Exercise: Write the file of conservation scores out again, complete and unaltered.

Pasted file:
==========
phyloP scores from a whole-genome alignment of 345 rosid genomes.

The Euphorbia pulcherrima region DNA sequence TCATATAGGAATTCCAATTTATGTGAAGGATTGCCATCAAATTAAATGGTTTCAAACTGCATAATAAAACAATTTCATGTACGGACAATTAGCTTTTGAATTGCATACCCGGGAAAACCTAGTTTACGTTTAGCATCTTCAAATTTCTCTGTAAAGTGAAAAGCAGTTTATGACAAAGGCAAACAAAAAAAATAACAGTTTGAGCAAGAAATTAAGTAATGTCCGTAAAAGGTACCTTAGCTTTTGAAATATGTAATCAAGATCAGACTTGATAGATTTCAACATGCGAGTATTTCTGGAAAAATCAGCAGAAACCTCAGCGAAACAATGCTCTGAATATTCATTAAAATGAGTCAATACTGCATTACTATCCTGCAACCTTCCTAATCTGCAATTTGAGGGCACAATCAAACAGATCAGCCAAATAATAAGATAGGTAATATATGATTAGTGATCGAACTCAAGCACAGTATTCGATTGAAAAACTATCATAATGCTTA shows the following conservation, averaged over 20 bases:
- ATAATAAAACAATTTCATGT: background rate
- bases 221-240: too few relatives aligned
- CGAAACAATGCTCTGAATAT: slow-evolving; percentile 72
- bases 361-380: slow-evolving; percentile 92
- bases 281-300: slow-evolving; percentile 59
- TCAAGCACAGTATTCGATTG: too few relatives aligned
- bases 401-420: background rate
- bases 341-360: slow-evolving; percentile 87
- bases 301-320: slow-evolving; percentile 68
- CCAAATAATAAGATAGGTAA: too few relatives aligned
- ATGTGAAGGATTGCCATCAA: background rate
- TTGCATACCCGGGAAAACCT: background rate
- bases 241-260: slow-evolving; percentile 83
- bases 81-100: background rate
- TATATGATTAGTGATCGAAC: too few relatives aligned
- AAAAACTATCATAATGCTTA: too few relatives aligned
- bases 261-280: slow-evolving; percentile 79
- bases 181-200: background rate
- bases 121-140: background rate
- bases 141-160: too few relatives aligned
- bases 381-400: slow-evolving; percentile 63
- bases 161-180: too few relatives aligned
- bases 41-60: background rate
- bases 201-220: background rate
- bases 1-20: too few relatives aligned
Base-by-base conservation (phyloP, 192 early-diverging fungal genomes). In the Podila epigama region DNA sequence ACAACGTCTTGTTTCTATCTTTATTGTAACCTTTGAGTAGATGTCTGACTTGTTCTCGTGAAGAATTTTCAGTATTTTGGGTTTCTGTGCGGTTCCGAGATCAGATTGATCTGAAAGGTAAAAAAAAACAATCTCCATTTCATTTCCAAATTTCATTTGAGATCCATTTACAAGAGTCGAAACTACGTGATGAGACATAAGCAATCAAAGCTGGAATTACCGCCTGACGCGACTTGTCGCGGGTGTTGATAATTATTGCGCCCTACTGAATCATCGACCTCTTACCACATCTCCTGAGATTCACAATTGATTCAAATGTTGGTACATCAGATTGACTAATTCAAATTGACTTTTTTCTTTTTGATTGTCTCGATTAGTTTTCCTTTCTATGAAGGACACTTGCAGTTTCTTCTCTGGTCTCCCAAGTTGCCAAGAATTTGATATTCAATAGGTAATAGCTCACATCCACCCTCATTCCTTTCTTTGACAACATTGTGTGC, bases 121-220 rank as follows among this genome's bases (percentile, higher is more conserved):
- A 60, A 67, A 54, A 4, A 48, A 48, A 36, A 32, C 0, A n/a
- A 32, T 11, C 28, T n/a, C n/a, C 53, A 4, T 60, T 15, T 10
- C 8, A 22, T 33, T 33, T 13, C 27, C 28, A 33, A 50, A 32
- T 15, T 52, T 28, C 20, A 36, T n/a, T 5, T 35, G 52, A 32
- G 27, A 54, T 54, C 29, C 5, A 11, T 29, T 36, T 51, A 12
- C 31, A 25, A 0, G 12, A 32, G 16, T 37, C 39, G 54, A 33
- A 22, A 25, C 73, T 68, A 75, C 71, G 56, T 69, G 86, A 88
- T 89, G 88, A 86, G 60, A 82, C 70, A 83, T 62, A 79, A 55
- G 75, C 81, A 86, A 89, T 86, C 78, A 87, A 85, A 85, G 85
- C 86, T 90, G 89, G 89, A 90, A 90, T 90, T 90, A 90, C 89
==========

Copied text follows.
phyloP scores from a whole-genome alignment of 345 rosid genomes.

The Euphorbia pulcherrima region DNA sequence TCATATAGGAATTCCAATTTATGTGAAGGATTGCCATCAAATTAAATGGTTTCAAACTGCATAATAAAACAATTTCATGTACGGACAATTAGCTTTTGAATTGCATACCCGGGAAAACCTAGTTTACGTTTAGCATCTTCAAATTTCTCTGTAAAGTGAAAAGCAGTTTATGACAAAGGCAAACAAAAAAAATAACAGTTTGAGCAAGAAATTAAGTAATGTCCGTAAAAGGTACCTTAGCTTTTGAAATATGTAATCAAGATCAGACTTGATAGATTTCAACATGCGAGTATTTCTGGAAAAATCAGCAGAAACCTCAGCGAAACAATGCTCTGAATATTCATTAAAATGAGTCAATACTGCATTACTATCCTGCAACCTTCCTAATCTGCAATTTGAGGGCACAATCAAACAGATCAGCCAAATAATAAGATAGGTAATATATGATTAGTGATCGAACTCAAGCACAGTATTCGATTGAAAAACTATCATAATGCTTA shows the following conservation, averaged over 20 bases:
- ATAATAAAACAATTTCATGT: background rate
- bases 221-240: too few relatives aligned
- CGAAACAATGCTCTGAATAT: slow-evolving; percentile 72
- bases 361-380: slow-evolving; percentile 92
- bases 281-300: slow-evolving; percentile 59
- TCAAGCACAGTATTCGATTG: too few relatives aligned
- bases 401-420: background rate
- bases 341-360: slow-evolving; percentile 87
- bases 301-320: slow-evolving; percentile 68
- CCAAATAATAAGATAGGTAA: too few relatives aligned
- ATGTGAAGGATTGCCATCAA: background rate
- TTGCATACCCGGGAAAACCT: background rate
- bases 241-260: slow-evolving; percentile 83
- bases 81-100: background rate
- TATATGATTAGTGATCGAAC: too few relatives aligned
- AAAAACTATCATAATGCTTA: too few relatives aligned
- bases 261-280: slow-evolving; percentile 79
- bases 181-200: background rate
- bases 121-140: background rate
- bases 141-160: too few relatives aligned
- bases 381-400: slow-evolving; percentile 63
- bases 161-180: too few relatives aligned
- bases 41-60: background rate
- bases 201-220: background rate
- bases 1-20: too few relatives aligned
Base-by-base conservation (phyloP, 192 early-diverging fungal genomes). In the Podila epigama region DNA sequence ACAACGTCTTGTTTCTATCTTTATTGTAACCTTTGAGTAGATGTCTGACTTGTTCTCGTGAAGAATTTTCAGTATTTTGGGTTTCTGTGCGGTTCCGAGATCAGATTGATCTGAAAGGTAAAAAAAAACAATCTCCATTTCATTTCCAAATTTCATTTGAGATCCATTTACAAGAGTCGAAACTACGTGATGAGACATAAGCAATCAAAGCTGGAATTACCGCCTGACGCGACTTGTCGCGGGTGTTGATAATTATTGCGCCCTACTGAATCATCGACCTCTTACCACATCTCCTGAGATTCACAATTGATTCAAATGTTGGTACATCAGATTGACTAATTCAAATTGACTTTTTTCTTTTTGATTGTCTCGATTAGTTTTCCTTTCTATGAAGGACACTTGCAGTTTCTTCTCTGGTCTCCCAAGTTGCCAAGAATTTGATATTCAATAGGTAATAGCTCACATCCACCCTCATTCCTTTCTTTGACAACATTGTGTGC, bases 121-220 rank as follows among this genome's bases (percentile, higher is more conserved):
- A 60, A 67, A 54, A 4, A 48, A 48, A 36, A 32, C 0, A n/a
- A 32, T 11, C 28, T n/a, C n/a, C 53, A 4, T 60, T 15, T 10
- C 8, A 22, T 33, T 33, T 13, C 27, C 28, A 33, A 50, A 32
- T 15, T 52, T 28, C 20, A 36, T n/a, T 5, T 35, G 52, A 32
- G 27, A 54, T 54, C 29, C 5, A 11, T 29, T 36, T 51, A 12
- C 31, A 25, A 0, G 12, A 32, G 16, T 37, C 39, G 54, A 33
- A 22, A 25, C 73, T 68, A 75, C 71, G 56, T 69, G 86, A 88
- T 89, G 88, A 86, G 60, A 82, C 70, A 83, T 62, A 79, A 55
- G 75, C 81, A 86, A 89, T 86, C 78, A 87, A 85, A 85, G 85
- C 86, T 90, G 89, G 89, A 90, A 90, T 90, T 90, A 90, C 89